The competitions are an important part of the hobby. “Some do it for the competitive aspect,” says Patterson, “but mainly they provide a reality check.” Entrants can evaluate their efforts against other amateurs. “If you get a good judge,” says Barbara Bentley, who does the tasting and label making for her husband Johnston’s wines, “they’ll provide feedback about the wines.” Competitions happen in local wine making associations, county and state fairs, and internationally through Wine Maker magazine.
The medals and ribbons aren’t as important to the wine makers as the community they belong to. “Everyone is welcome in the club,” says Stephen Abbanat as he describes the Contra Costa Wine Group, “and most of the people are tremendously generous with their knowledge.” The group includes a few pros as well as amateurs with varying degrees of experience, who bond over this hobby. “We really love the people,” he says. “Some of them seem to do home wine making more for the social aspect.”
Amateur wine makers quickly find they are part of the larger wine making community as well. “You’re part of the brotherhood,” says Patterson, who brings bottles when he interviews commercial wine makers. It sets a different tone: Suddenly, he’s not just a critic but a peer. “It helps me talk tech with the wine makers,” he explains. Johnston and Abbanat both describe instances where they’ve shared their homemade wine with producers abroad and found themselves welcomed as family.
Patterson has also found that his palate has improved from his hobby. “When you taste a wine as it evolves from juice to wine and through its aging,” he explains, “you learn something you can never get from tasting finished wines.” He finds he can distinguish fruit flavors from barrel flavors more easily, because he’s tasted wine prior to putting it in barrels.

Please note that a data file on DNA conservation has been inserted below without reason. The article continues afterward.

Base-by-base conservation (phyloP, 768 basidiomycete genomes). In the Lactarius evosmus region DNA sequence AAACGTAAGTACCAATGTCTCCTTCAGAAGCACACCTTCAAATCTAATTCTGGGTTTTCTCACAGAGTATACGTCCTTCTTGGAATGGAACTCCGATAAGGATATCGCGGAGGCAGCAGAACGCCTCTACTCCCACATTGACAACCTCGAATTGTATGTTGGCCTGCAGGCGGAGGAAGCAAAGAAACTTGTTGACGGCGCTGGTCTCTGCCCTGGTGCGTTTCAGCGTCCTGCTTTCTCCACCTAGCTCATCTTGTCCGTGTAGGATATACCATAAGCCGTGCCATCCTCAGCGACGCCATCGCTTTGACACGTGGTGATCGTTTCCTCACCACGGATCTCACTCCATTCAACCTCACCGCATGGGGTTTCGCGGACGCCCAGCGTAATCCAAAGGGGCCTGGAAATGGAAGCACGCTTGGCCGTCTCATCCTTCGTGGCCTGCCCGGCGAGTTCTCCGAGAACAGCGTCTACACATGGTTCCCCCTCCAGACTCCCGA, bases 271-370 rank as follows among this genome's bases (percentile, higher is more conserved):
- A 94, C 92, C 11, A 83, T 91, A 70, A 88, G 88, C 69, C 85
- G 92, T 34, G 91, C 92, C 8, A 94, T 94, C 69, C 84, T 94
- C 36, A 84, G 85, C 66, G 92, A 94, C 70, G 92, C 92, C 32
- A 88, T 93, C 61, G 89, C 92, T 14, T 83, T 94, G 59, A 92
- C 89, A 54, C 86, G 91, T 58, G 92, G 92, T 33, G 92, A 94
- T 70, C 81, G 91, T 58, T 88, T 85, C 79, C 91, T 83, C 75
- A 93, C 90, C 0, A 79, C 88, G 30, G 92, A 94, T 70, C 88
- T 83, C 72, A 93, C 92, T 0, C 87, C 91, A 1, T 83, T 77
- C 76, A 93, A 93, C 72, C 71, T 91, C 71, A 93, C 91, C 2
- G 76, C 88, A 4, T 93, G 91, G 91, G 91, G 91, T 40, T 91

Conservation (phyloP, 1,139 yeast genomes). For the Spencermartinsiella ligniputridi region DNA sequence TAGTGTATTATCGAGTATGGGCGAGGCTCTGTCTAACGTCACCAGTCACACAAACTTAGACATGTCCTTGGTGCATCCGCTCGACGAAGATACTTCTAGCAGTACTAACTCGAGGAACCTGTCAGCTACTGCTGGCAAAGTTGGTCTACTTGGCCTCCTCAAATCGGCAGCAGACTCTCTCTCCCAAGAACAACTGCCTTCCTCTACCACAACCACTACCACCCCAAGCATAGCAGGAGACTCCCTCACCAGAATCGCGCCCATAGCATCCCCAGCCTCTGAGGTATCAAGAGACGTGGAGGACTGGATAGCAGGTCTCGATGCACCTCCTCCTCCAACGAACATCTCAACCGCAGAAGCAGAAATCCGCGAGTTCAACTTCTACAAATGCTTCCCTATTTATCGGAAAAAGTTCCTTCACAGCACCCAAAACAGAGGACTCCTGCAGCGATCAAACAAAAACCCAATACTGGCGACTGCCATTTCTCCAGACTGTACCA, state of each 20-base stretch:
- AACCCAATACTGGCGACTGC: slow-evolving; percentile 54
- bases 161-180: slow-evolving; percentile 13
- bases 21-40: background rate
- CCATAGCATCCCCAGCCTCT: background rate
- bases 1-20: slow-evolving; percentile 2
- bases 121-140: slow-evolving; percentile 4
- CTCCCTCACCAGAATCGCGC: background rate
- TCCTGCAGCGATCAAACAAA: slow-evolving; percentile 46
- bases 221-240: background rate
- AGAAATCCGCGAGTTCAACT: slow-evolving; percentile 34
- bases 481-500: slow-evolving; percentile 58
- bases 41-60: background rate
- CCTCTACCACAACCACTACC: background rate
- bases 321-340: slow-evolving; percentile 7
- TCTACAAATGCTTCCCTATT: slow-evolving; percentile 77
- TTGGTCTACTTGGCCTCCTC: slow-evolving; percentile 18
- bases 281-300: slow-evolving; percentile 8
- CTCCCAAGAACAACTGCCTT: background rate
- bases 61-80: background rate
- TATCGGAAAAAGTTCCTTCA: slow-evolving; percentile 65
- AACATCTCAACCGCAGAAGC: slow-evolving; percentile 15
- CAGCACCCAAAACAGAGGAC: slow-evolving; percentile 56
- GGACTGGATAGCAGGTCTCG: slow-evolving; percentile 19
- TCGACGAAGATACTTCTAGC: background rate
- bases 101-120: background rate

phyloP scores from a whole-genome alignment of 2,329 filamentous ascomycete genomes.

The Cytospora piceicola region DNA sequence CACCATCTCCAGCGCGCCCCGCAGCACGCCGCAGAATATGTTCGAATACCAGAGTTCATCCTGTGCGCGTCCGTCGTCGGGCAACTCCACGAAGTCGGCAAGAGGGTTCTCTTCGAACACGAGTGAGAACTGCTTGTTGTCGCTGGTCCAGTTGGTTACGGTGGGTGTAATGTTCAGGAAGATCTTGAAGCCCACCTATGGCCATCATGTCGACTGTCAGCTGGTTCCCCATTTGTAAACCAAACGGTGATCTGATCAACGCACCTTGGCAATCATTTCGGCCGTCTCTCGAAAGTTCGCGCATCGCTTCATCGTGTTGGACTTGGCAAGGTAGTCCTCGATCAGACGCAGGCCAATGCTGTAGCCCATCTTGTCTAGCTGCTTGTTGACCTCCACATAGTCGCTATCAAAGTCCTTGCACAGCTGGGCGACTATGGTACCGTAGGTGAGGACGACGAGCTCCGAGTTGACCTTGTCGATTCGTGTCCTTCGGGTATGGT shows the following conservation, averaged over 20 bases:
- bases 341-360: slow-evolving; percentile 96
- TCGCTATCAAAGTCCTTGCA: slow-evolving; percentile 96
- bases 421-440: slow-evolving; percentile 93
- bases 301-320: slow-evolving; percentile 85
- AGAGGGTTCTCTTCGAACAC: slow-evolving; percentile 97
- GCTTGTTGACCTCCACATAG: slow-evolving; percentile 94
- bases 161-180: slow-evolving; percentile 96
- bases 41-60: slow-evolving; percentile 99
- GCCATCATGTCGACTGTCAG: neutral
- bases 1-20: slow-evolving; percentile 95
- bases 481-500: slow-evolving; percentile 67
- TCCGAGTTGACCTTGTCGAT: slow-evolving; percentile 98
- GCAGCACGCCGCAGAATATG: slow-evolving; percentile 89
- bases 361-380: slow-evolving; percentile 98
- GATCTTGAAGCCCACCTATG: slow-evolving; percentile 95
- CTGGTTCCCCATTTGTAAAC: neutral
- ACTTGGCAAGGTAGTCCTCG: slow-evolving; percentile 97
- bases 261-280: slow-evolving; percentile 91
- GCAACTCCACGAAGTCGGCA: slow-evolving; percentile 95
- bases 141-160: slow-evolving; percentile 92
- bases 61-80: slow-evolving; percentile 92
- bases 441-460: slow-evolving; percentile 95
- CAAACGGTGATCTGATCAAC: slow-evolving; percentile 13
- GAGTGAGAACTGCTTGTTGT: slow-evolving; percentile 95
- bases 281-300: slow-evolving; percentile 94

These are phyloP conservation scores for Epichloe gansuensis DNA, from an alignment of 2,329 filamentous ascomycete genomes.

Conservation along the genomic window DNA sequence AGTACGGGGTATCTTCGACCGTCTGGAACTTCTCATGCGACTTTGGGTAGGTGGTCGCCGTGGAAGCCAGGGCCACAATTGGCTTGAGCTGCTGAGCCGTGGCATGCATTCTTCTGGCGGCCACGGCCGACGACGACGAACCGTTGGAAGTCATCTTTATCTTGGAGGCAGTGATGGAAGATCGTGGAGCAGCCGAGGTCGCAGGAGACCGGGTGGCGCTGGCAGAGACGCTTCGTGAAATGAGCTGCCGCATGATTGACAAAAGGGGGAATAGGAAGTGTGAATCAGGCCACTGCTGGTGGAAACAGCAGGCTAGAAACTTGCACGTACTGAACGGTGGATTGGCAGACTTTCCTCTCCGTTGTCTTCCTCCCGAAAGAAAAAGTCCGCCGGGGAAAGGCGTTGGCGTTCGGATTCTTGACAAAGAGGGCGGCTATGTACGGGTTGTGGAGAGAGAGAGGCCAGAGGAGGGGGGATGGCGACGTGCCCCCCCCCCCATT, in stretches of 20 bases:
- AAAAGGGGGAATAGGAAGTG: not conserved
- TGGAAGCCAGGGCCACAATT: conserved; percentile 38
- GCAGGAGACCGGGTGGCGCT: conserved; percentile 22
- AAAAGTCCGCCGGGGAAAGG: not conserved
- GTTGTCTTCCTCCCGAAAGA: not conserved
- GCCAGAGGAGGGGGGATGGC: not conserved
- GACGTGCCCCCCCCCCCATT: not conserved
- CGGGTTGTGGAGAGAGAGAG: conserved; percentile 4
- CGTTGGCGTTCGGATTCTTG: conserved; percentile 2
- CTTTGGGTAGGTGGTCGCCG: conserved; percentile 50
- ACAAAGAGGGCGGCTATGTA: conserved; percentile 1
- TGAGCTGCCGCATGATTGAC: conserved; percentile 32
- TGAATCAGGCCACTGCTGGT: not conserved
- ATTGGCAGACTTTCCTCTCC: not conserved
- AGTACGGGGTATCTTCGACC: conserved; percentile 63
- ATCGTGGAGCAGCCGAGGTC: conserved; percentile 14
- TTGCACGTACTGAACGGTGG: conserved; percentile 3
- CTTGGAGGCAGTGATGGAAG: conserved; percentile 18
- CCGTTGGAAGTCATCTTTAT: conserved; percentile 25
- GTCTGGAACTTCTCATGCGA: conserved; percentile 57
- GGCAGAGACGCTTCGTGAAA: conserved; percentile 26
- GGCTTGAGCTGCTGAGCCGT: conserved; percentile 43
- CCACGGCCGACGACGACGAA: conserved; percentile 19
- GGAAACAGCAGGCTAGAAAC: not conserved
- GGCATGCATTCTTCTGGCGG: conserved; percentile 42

You’d think there would be a lot of temptation to turn pro (the Alcohol and Tobacco Tax and Trade Bureau forbids the sale of homemade wine), but Patterson and Johnston shudder when they contemplate a shift. As amateurs, they can do whatever they want. When you go into business, you face a slew of government regulations. But more to the point, you need to make money, which might mean producing wine that appeals to the public more than to you. Abbanat obviously daydreams about the idea from time to time, but he doesn’t give it much serious thought: Wineries are notorious money pits.
If you want to make your own wine, there are almost too many ways to start. Johnston and Bentley suggest starting with a kit (sold at Oak Barrel and other wine making sources), which includes concentrated grape juice and yeast. They also recommend Jon Iverson’s Home Winemaking, though Johnston, always quick with an opinion, disagrees with Iverson that you should start with whites. Both Johnston and Abbanat suggest you join a club, where you can benefit from the enthusiasm and experience of other wine makers.
Consider yourself warned: The hobby grabs you and doesn’t let go. You’ll “discover” you need a second carboy. You’ll decide you need a press of your own. You might look to renovate your garage to accommodate your wines. But in the end, it’ll be worth it. “There’s nothing like making something with your hands that you can share with others,” says Abbanat.
Resources for the Home Wine Makers
Oak Barrel Winecraft: Best single source for wine making supplies., 1443 San Pablo Avenue, Berkeley, 510.849.0400, oakbarrel.com
Brehm Vineyards: Grapes from all along the Pacific Coast, including unusual varieties, PO Box 6239, Albany, brehmvineyards.com
Contra Costa Wine Group: Club for amateur wine makers. info(at)ccwinegroup.com, ccwmegroup.com